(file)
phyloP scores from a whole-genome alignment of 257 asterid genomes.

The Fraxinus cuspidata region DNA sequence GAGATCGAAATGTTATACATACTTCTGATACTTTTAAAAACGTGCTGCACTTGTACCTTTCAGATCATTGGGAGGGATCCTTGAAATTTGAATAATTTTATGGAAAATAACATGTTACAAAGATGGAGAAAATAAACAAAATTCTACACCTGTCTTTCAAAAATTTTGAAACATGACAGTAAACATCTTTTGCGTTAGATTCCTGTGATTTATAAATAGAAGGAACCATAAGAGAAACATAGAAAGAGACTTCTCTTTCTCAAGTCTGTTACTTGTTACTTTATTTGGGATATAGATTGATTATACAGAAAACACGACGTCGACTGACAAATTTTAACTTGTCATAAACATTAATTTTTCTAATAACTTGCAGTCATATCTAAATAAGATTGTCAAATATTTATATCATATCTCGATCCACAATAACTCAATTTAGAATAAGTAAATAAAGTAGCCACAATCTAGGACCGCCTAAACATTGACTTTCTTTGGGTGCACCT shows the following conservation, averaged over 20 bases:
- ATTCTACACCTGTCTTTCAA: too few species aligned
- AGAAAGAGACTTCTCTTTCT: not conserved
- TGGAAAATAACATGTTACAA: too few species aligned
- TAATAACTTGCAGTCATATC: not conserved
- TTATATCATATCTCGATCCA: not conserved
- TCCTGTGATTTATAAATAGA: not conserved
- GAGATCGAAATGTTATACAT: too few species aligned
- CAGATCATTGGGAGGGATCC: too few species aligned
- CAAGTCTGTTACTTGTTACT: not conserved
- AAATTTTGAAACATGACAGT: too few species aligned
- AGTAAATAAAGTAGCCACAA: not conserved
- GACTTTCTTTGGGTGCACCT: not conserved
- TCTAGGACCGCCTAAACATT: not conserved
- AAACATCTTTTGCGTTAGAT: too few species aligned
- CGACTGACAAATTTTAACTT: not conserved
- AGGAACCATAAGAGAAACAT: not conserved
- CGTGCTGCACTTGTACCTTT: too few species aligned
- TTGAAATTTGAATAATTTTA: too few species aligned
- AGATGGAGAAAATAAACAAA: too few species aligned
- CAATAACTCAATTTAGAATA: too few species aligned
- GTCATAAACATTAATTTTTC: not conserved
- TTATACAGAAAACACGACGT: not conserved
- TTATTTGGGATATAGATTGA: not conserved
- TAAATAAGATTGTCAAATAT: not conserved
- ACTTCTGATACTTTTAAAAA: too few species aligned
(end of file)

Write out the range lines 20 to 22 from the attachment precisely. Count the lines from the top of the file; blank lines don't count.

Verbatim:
- TTGAAATTTGAATAATTTTA: too few species aligned
- AGATGGAGAAAATAAACAAA: too few species aligned
- CAATAACTCAATTTAGAATA: too few species aligned